‘There’s no ecosystem without the recipients’
In an increasingly complex messaging ecosystem of CPaaS, aggregators, MNOs, campaign registration, and message filtering, we should remember that the ultimate power to read or ignore a message lies with the recipient. Stuart McBride, Director of Product Management at Enea, explored what message filtering tools are available to recipients and the implications for business messaging, at MEF Connects in Dublin.
Read on to learn about the message filtering tools available today, who uses them, and why it matters to the messaging ecosystem.
The Smartphone Experience: Apple vs Android
With a 98% open rate, SMS is an excellent channel to reach people. However, the way we receive SMS has changed. In the era of the Smartphone, vendors like Apple and Android want their users to have a “Smartphone experience.” So, how is this technology applied to SMS recipients’ inboxes, and what impact is it having on how they interact with messages? First, let’s cover the technology.
Apple and Android have slightly different approaches to their relationships with users. Apple views the user experience as key, with tightly controlled interfaces, avoiding third party services and partners where possible. Android takes a more flexible approach, and is open to input from third party software and Apps. The map below shows the distribution of IOS users compared to Android users, where grey represents an IOS majority, and orange represents an Android majority.
Distribution of IOS vs Android user majorities
Different operating systems means Android and Apple devices have different systems for recipients filtering SMS.
On IOS devices, the user can only read and send SMS through the Messages app, and must install an app extension if they wish to filter messages they receive from unknown senders. There are two extensions available; the message filter app, which decides which folder the user’s messages go into, and an app for reporting unwanted communications to the network.
Spam reporting on IOS
Although Apple may use a third-party server to filter messages, both the filter request and the response go through the Apple controlled Messages interface. The message goes into the appropriate folder without the third party being able to access the messages.
Message filtering through the Apple Messages app
Message filtering categories available on IOS device
Since Android defaults to the Google messaging app, messages are automatically categorized by Google and the process does not involve any interfaces from other developers. Messages are filtered into four categories:
- One Time Passwords (These are deleted after 24 hours)
Android also offers users a shortcut to report spam messages to 7726 (spam reporting service). The new Google messages App will actually report spam to Google messages and your carrier. It’s also worth noting that while Apple does not permit users to install third party Apps to read messages, Android does.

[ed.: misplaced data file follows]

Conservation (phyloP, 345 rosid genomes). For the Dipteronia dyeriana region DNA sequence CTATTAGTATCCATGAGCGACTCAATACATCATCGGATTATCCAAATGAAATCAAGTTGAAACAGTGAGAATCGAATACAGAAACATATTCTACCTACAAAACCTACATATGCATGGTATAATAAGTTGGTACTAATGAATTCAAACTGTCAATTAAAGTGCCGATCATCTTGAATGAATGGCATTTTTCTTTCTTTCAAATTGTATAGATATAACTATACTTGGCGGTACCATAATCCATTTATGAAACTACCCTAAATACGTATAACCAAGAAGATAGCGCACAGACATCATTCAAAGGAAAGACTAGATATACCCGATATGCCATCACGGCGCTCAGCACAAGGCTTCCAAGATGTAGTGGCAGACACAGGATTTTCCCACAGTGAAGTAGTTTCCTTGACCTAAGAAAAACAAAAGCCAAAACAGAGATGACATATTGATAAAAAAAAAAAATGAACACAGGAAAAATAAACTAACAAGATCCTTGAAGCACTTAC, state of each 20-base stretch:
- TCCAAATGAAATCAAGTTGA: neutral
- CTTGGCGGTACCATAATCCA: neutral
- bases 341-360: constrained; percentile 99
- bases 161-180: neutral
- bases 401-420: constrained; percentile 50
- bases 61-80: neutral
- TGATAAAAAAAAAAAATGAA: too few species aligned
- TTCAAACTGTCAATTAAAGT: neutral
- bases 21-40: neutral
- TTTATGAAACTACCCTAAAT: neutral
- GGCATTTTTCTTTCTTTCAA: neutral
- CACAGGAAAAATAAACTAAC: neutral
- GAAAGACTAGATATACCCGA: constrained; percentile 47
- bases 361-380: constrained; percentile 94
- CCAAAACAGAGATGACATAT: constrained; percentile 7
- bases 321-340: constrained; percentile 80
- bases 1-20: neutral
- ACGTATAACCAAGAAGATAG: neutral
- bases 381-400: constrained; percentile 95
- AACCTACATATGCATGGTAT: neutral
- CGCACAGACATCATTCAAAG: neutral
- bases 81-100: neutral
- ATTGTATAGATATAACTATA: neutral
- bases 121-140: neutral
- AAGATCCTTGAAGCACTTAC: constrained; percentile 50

What are the Implications for Sending Brands?
Now that we have covered how SMS filtering works, let’s discuss the implications for business messaging. There are three primary concerns for sending brands:
1. Read Rates:
If a brand sends a message, and that message goes into a folder that the user doesn’t access often, then the message is less likely to be read.
Filtering could have an impact on how much the recipient trusts your message, especially if it is filtered into a user’s junk folder.
3. Spam Reporting
Interface often controls behaviour. When it becomes easy to report a message as spam, especially with users having different definitions of what counts as spam, then reporting will happen more often. Enea AdaptiveMobile Security’s threat intelligence team have seen this reflected in data from spam reports coming from IOS devices.
What does the ecosystem need?
What stakeholders in the messaging ecosystem are impacted by message filtering, and how can their needs be addressed?
Developers who provide message filtering Apps need trusted data and intelligence, in order to make decisions on how messages should be filtered.
Senders need to know where their messages will end up – they want to prevent them from entering spam or junk folders.
Networks need more guidance on how they should handle these spam reports. At the moment it is a balancing act; operators don’t want to let bad traffic through, but they can’t simply block it without good traffic being blocked too. This is where trusted messaging intelligence comes in, enabling operators to make informed decisions on what traffic should and should not be let through.
The message filtering tools available today, and what they will become in the future, will continue to impact business messaging. Stakeholders in the industry will need adapt, and learn how to work with this functionality rather than against it, optimizing messaging services while ensuring the security of subscribers.
Enea AdaptiveMobile Security’s mobile network protection is present in over 80 operators, providing state-of-the-art protection through the correlation and analysis of more than 48 billion dark data events every day. Some of our threat intelligence insights, including spam visualisations, are available on our website right now. If you want to find out how our award winning SMS firewall and threat intelligence protects mobile networks, CPaaS, and subscribers against SMS spam and phishing threats, read more here, or reach out to us directly.